So to put things into perspective, say if you spend 2 hours a day for Arabic (this is the total time you spend for the language and can include activities like reviewing grammar, practicing with a native speaker / tutor, listening to the language, reviewing vocabulary etc) you can achieve level 2-2+ in just 6 months.

How can I improve my Arabic skills? ›

5 Ways To Improve Your Arabic Speaking Skills
  1. Read out loud If you're listening to a lesson and reading along, read out loud. Then re-read and speed up your tempo. ...
  2. Prepare things to say ahead of time. ...
  3. Use shadowing (repeat the dialogues as you hear them). ...
  4. Review again and again. ...
  5. DON'T BE AFRAID TO MAKE MISTAKES!
15 Jan 2020

What is your name to Arabic? ›

what is your name? ما هو اسمك؟

How old is Arabic language? ›

Arabic has been around for more than 2,500 years. Historians believe that the Arabic language came from Arabian Peninsula. Old Arabic was the beginning of Arabic dialects. Safaitic dialect is the earliest dialect in old Arabic, which the Syro-Arabian desert nomadic tribes used.

How fast is Arabic spoken? ›

The average reading speed across all languages is 1.42 ± 0.13 texts/min (± Standard Deviation). The average reading speed of most English-speaking adults is around 200 to 250 words per minute.
...
Average reading speed in various languages.
Language CodeArabic
Number of words250
Texts/Min1.16 (0.17)
Words/Min138 (20)
Syllables/Min339 (48)
16 more columns
19 Jul 2019

How can I learn Arabic fast for free? ›

5 Free Online Audio & Podcasts to Help You Learn Arabic
  1. ArabicPod101. The Innovative Language podcasts are a favorite resource of the Fluent in 3 Months team. ...
  2. Language Transfer. ...
  3. TuneIn. ...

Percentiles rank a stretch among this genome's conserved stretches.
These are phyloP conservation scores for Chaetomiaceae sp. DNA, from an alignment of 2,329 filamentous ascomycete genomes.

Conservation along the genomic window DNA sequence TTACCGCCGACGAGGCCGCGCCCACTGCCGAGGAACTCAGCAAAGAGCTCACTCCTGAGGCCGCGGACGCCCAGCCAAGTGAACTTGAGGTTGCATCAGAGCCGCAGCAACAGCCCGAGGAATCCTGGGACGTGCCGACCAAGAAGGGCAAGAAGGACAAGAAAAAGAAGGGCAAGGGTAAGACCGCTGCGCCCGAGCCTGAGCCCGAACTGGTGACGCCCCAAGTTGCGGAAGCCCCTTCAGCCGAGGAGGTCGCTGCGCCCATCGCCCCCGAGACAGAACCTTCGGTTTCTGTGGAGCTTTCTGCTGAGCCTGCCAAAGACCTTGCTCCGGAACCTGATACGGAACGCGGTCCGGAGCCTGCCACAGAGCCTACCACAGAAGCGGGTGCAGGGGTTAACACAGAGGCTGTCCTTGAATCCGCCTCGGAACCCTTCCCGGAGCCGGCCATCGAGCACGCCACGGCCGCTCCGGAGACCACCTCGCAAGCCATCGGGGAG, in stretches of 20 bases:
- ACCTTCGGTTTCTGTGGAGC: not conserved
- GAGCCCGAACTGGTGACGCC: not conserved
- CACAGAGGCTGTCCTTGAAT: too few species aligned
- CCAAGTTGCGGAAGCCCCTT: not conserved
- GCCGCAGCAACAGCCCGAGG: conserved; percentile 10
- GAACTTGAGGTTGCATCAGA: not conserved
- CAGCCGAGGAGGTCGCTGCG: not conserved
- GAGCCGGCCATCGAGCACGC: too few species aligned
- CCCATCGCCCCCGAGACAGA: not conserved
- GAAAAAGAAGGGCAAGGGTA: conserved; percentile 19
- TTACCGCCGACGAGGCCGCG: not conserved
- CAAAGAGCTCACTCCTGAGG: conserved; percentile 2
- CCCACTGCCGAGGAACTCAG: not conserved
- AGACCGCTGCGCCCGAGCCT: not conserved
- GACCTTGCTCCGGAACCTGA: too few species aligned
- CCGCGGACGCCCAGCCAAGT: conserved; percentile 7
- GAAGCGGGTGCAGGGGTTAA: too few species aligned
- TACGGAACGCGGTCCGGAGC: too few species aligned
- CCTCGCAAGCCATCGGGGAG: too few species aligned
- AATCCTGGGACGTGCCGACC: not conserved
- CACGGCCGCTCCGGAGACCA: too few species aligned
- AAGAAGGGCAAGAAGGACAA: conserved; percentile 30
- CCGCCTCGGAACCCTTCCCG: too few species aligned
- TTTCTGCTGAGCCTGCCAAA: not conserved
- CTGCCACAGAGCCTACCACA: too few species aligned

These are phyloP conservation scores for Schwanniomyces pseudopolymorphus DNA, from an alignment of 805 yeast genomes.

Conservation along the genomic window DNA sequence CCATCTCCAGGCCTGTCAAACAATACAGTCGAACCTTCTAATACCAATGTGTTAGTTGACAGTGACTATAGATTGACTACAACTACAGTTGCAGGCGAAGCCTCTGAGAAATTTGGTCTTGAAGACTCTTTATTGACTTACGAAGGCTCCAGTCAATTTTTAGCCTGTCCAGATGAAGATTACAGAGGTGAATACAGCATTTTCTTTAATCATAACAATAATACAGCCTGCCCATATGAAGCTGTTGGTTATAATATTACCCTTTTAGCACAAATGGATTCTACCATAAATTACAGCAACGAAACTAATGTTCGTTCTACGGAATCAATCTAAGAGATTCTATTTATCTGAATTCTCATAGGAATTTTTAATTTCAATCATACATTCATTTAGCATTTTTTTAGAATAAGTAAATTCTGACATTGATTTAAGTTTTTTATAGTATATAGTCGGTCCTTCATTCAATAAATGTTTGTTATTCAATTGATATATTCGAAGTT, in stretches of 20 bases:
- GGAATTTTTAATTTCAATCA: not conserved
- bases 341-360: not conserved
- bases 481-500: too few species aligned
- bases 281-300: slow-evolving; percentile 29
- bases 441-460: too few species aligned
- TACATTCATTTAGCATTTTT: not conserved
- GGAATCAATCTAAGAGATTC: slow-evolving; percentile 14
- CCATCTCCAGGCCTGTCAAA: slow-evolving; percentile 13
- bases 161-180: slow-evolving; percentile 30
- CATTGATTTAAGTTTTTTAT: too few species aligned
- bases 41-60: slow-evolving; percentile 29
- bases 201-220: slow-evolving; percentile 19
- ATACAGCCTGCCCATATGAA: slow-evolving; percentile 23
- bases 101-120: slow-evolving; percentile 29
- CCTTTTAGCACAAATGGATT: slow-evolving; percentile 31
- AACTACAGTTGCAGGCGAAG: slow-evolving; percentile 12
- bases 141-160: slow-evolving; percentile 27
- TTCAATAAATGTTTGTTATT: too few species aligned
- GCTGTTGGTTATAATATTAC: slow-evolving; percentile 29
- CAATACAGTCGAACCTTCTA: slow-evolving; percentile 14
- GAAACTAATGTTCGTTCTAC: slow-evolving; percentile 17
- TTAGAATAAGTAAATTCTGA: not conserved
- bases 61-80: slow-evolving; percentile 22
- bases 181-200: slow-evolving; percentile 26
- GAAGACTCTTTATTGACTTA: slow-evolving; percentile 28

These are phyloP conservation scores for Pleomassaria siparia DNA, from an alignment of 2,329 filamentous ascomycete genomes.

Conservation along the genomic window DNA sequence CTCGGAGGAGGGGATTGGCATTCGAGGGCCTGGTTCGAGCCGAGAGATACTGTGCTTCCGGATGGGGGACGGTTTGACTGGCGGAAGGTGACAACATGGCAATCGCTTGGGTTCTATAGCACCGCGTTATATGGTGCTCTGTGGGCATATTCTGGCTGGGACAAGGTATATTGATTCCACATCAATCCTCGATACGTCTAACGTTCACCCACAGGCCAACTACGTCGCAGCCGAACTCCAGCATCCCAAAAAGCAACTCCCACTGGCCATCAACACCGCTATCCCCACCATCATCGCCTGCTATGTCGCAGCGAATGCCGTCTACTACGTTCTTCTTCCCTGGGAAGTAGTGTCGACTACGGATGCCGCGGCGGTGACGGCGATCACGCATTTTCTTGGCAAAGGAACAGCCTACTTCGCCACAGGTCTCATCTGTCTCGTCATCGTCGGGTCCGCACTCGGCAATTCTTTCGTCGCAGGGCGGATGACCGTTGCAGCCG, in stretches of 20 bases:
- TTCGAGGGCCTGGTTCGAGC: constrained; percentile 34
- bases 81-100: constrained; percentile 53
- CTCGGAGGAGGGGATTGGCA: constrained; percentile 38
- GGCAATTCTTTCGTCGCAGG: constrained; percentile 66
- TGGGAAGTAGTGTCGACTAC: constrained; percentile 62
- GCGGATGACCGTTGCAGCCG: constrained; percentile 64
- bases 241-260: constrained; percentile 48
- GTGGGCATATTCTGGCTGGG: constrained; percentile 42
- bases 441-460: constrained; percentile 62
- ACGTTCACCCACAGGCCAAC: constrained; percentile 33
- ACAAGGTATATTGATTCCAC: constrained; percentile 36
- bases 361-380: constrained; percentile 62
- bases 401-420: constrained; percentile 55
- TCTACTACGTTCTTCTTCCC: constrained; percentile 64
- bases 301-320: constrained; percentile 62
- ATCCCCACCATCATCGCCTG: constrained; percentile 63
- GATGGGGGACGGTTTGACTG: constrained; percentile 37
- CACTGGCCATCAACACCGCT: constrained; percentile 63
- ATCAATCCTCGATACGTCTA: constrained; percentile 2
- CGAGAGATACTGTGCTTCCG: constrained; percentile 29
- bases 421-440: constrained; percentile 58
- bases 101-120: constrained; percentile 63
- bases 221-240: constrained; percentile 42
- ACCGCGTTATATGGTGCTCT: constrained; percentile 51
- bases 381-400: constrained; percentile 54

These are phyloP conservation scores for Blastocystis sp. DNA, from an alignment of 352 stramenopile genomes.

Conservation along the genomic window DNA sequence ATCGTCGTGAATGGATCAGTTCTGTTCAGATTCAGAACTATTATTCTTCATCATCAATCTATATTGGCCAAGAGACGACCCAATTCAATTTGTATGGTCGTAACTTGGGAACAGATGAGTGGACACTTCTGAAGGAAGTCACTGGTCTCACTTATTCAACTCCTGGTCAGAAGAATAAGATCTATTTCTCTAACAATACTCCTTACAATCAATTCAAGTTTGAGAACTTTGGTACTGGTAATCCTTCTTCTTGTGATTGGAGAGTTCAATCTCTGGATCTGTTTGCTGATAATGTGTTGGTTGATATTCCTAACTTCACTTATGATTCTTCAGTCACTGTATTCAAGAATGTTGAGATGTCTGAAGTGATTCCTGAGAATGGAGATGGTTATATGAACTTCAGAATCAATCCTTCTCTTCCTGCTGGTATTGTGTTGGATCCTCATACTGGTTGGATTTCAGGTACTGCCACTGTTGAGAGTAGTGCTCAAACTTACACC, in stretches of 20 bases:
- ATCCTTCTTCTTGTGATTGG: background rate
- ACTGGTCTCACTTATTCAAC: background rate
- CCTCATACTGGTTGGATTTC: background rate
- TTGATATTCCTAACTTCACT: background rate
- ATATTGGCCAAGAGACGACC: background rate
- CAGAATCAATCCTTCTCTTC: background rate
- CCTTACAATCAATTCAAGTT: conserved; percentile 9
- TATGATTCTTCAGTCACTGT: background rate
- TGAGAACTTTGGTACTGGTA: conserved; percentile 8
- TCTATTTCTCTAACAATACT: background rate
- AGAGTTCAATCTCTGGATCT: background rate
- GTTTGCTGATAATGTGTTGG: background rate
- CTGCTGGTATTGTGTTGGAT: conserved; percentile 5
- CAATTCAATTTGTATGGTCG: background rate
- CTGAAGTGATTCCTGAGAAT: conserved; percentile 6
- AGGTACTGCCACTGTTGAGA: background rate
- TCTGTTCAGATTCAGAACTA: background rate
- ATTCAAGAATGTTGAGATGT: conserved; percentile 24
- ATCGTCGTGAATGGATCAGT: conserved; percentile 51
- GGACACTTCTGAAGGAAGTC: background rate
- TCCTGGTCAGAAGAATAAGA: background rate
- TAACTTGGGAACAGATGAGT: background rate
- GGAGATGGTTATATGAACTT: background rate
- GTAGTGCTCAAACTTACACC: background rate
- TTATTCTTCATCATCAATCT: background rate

4. Forvo. ...
  5. LanguageGuide.org. ...
  6. ArabicPod101. ...
  7. Easy Arabic. ...
  8. Learn Arabic with Maha.

Why do Arabs say P as B? ›

Essentially, Arab learners have difficulty pronouncing and hearing the English letter /p/ because it doesn't exist in their language so they articulate and interpret the closest letter to it which exists in their language, which is the ب, often transliterated as /b/.

Why do Arabs say Yanny? ›

In Arabic, yaani is the English word for the slang interjection “like”. It frequently comes up in any conversation.

What accent is Dubai? ›

While spoken Arabic has different versions, influenced by different regions, most locals speak a dialect known as Gulf Arabic or Khaleeji. The second most commonly used dialect is Egyptian Arabic, known as Masri.

What are the 22 countries of Arab? ›

The Arab World consists of 22 countries in the Middle East and North Africa: Algeria, Bahrain, the Comoros Islands, Djibouti, Egypt, Iraq, Jordan, Kuwait, Lebanon, Libya, Morocco, Mauritania, Oman, Palestine, Qatar, Saudi Arabia, Somalia, Sudan, Syria, Tunisia, the United Arab Emirates, and Yemen.

What is the original Arabic dialect? ›

There are two formal varieties, or اللغة الفصحى al-lugha(t) al-fuṣḥá, One of these, known in English as Modern Standard Arabic (MSA), is used in contexts such as writing, broadcasting, interviewing, and speechmaking. The other, Classical Arabic, is the language of the Qur'an.